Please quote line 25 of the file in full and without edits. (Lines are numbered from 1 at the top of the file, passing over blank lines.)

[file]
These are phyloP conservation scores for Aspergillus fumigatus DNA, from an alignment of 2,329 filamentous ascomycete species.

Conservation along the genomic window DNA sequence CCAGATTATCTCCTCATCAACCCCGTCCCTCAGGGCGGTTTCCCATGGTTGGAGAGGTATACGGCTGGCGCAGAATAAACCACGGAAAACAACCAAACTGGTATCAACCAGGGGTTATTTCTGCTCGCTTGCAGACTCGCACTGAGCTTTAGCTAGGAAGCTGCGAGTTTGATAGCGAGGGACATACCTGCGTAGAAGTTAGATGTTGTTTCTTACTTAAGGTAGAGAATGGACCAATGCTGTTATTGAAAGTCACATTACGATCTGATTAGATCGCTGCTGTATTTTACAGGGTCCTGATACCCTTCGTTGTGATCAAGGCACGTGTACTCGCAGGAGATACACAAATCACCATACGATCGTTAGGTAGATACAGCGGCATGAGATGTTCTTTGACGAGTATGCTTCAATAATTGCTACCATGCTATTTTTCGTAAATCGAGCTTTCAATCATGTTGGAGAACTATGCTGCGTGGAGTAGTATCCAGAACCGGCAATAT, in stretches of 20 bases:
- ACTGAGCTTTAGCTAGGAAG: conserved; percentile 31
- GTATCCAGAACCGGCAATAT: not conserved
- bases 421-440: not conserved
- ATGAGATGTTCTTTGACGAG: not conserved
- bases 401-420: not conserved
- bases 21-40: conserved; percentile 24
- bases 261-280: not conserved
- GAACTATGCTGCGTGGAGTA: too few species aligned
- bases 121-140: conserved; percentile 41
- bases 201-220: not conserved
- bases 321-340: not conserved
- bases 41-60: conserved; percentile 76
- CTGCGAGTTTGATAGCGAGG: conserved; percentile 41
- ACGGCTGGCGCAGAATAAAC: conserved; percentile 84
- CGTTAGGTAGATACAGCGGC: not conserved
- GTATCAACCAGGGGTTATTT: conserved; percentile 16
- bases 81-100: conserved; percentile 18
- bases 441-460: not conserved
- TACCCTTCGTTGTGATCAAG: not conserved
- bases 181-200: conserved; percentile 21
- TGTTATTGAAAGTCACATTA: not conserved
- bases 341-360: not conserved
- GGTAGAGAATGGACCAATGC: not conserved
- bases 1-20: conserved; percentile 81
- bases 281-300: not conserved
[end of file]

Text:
- GGTAGAGAATGGACCAATGC: not conserved